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Scottish government refuses to pull controversial sex survey given to children in schools

Hannah Bardell, a Member of Parliament and SNP consular affairs spokeswoman, justified the lurid sex survey by claiming that 'these were questions I was asked' when she went to school decades ago.

Scottish government refuses to pull controversial sex survey given to children in schools
BBC
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A controversial school census being given to primary school students in Scotland is being justified and defended by members of the Scottish government from the Scottish National Party, which holds a ruling majority over the parliament.

Rebel News reported in December that Scotland’s SNP government is being slammed for an “inappropriate and intrusive” sex questionnaire for students as young as 14, which asks children if they have experienced “oral sex,” and “vaginal or anal sex.”

Hannah Bardell, a Member of Parliament and SNP consular affairs spokeswoman, justified the lurid sex survey by claiming that “these were questions I was asked” when she went to school decades ago.

Bardell explained that despite the backlash to the so-called “health and wellbeing survey,” the government will not pull it from schools. Ten out of Scotland’s 32 councils are now in open revolt over the survey, and have publicly stated that they will not run the census that has upset thousands of Scottish parents and their elected officials since the concerns were initially revealed by the Scottish Daily Express.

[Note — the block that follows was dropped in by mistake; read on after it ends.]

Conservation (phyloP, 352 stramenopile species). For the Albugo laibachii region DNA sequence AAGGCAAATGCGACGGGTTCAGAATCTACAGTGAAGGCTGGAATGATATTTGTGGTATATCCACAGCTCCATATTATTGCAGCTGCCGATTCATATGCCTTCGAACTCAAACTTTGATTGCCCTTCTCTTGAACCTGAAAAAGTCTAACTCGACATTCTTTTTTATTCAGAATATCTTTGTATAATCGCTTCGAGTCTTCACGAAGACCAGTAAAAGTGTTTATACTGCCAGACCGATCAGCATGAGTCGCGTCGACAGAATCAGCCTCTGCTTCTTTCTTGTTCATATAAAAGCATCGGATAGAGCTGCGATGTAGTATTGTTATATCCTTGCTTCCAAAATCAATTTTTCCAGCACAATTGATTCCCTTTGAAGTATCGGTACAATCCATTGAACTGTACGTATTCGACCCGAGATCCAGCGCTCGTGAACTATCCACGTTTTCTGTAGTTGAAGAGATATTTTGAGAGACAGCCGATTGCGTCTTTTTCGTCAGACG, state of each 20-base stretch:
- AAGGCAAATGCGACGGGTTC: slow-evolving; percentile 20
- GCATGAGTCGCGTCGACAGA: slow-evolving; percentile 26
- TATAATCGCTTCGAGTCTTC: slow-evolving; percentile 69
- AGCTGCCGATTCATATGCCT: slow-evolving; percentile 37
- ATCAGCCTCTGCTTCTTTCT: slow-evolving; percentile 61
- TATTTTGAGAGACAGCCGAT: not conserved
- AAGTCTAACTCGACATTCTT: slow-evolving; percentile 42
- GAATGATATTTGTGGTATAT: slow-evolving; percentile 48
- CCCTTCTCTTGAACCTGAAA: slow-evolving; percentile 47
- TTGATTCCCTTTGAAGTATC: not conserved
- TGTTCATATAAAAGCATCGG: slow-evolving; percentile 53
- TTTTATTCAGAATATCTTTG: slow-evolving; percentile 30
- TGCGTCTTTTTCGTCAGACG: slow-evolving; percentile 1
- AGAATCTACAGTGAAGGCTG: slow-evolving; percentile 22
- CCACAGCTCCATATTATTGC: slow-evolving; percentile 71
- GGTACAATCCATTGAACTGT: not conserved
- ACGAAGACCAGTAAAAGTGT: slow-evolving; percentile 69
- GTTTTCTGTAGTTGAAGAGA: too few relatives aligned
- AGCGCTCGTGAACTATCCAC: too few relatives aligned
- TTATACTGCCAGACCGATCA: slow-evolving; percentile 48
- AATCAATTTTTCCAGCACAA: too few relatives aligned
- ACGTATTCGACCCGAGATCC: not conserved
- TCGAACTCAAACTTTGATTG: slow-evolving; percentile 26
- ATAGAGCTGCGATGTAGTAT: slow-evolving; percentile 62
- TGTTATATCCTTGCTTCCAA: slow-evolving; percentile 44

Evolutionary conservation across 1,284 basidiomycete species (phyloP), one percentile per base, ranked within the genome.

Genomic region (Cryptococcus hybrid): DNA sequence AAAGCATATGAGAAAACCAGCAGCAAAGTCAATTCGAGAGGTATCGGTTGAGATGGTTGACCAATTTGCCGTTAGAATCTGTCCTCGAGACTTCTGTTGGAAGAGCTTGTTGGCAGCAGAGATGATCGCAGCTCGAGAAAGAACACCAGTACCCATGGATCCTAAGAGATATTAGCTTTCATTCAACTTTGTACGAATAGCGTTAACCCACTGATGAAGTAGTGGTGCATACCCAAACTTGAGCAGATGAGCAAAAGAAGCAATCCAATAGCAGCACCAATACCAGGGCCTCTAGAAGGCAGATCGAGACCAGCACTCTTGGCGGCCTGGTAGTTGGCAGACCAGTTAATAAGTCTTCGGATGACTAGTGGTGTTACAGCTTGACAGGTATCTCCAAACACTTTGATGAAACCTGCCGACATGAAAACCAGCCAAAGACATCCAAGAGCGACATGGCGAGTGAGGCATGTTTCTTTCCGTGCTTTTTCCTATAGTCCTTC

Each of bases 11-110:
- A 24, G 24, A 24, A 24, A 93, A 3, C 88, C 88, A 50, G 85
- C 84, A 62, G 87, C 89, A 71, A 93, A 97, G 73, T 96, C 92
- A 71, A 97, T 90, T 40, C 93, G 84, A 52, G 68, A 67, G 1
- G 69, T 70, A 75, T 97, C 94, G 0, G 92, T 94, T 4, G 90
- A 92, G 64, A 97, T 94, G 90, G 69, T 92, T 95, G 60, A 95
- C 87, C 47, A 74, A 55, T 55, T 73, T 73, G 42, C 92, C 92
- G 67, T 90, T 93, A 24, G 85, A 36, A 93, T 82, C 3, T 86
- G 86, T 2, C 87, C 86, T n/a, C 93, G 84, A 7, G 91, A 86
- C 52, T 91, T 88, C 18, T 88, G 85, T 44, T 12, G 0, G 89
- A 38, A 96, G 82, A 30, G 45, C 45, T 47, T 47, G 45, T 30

Three other councils are reportedly changing the questions, and a further 11 are still weighing their options.

Out of all the councils, five of the eight local authorities to proceed with the survey as planned are led by the SNP, including Glasgow, Stirling, South Ayrshire, Clackmannanshire and Dundee.

The Children and Young People's Commissioner Scotland, Bruce Adamson, wants the survey paused.

“We are concerned that the survey collects the pupil's Scottish Candidate Number and young people need to be made aware that this may allow them to be identified,” said Adamson, per the BBC.

“Young people should have their rights clearly communicated to them in advance, including the key information that their participation is not compulsory,” he said. “Young people and their families need to be involved in the design and delivery of such information gathering.”

Explaining the decision to go ahead with the survey, Bardell said that the details within the questionnaire reflect the experiences of modern-day teenagers.

“These were questions that I was asked as a teenager when I was at school,” said the MP on the BBC’s Politics Live when asked about the survey. “You know, I didn't face anything like the challenges that young people face now in terms of the levels of online pornography, online harms.”

According to Bardell, the aim of the survey is to support young people.

In addition, she cited poor education on sex and relationships as a contributing factor for misogyny. She blamed the lack of education on the matter for violence against women, and said that understanding the sexual activity of teenagers will provide the government with data to tackle the issue.

The SNP politician condemned what she called a “pre-devolution” of sex education, noting that the government has a “duty and a moral duty to young people to make sure we do right for them.”

“Young people don't have to answer these questions if they don't want to. I think it is regrettable that a number of councils have pulled this,” she said.

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